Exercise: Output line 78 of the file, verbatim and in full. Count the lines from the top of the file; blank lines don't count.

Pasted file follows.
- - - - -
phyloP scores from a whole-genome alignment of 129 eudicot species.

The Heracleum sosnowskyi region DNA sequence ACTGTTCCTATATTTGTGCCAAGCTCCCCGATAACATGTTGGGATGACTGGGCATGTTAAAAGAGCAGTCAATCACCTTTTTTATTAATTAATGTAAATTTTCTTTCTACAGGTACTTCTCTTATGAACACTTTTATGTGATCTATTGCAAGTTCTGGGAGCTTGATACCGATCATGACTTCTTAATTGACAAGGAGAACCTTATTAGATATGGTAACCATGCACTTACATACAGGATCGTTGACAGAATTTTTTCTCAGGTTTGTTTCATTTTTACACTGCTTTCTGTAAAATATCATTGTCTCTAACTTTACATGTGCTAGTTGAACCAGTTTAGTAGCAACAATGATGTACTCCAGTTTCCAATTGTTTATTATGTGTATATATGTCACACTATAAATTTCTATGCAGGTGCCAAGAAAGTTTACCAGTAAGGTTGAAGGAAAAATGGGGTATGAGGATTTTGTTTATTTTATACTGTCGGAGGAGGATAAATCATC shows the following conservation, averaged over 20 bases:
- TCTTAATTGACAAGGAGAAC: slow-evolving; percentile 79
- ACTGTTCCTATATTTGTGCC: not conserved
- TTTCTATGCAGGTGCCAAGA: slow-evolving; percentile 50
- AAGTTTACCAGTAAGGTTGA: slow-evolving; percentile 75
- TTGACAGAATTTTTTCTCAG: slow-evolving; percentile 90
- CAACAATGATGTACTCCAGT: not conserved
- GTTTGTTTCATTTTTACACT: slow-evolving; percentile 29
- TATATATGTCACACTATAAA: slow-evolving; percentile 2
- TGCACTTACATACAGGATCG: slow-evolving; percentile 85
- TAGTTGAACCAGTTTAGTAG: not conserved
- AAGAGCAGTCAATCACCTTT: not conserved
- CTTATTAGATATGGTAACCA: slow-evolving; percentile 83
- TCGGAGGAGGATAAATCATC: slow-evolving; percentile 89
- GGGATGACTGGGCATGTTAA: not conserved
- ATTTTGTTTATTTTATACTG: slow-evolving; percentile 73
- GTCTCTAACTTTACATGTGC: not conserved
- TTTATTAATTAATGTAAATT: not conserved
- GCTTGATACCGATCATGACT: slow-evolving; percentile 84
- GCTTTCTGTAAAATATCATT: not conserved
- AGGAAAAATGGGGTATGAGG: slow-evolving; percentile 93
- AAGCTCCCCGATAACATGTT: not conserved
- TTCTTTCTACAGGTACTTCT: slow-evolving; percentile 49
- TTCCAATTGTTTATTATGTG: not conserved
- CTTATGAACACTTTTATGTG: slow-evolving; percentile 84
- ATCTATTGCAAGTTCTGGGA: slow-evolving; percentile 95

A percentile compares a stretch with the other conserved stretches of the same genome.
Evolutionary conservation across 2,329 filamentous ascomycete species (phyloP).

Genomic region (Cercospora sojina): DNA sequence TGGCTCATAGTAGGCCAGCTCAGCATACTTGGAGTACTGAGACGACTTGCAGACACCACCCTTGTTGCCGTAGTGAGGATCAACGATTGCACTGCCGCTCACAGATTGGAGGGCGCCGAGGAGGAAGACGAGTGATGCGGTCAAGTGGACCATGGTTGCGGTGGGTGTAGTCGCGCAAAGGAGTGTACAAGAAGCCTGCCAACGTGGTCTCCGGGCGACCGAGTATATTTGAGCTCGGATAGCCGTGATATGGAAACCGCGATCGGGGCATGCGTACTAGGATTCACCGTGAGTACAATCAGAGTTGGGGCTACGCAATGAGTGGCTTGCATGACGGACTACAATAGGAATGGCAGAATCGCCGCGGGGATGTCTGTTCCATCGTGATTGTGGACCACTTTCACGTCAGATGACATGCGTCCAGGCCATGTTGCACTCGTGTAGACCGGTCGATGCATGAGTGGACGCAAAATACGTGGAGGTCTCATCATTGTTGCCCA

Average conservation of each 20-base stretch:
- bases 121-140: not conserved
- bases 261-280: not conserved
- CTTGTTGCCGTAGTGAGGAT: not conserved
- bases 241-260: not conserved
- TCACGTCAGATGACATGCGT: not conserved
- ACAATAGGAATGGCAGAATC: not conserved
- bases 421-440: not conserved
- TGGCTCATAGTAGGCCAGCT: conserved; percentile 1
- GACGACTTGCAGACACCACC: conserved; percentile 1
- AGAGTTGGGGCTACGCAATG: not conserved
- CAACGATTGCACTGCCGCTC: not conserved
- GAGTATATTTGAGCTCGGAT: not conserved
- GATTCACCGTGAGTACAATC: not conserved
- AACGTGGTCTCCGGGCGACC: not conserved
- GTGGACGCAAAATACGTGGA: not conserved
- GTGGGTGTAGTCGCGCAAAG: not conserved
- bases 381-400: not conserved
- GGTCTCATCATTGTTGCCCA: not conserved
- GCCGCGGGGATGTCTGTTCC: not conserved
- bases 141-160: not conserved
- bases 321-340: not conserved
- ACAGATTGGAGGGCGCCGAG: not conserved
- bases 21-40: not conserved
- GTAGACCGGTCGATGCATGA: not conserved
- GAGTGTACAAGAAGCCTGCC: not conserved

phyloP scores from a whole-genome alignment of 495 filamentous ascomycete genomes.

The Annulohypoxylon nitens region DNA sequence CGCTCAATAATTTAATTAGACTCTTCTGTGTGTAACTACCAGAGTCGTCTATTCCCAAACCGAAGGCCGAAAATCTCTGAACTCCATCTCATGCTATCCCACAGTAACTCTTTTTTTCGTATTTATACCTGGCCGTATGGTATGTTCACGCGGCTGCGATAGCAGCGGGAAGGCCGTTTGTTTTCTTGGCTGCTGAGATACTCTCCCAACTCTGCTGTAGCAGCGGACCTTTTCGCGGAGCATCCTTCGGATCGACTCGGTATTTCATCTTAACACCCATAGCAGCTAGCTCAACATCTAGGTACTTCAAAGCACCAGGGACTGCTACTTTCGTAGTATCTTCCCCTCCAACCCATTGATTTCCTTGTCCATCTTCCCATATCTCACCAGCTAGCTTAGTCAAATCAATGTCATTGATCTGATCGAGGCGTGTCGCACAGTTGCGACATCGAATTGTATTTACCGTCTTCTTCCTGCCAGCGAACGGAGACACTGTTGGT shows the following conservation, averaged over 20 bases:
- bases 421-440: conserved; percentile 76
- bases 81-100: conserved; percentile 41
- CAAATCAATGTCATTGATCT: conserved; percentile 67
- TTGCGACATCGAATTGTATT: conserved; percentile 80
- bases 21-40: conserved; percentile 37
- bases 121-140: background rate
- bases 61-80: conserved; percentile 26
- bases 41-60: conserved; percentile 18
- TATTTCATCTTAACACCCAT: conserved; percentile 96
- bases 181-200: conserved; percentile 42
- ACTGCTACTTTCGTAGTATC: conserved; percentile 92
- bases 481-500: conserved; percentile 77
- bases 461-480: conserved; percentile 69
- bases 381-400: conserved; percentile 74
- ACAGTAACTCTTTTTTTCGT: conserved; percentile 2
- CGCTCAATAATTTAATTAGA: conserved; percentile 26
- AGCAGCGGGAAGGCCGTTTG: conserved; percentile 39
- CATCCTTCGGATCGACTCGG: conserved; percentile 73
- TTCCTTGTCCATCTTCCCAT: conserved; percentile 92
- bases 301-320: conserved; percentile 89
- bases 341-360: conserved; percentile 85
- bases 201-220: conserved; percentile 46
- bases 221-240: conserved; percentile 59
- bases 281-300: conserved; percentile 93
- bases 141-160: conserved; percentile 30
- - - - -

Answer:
- bases 301-320: conserved; percentile 89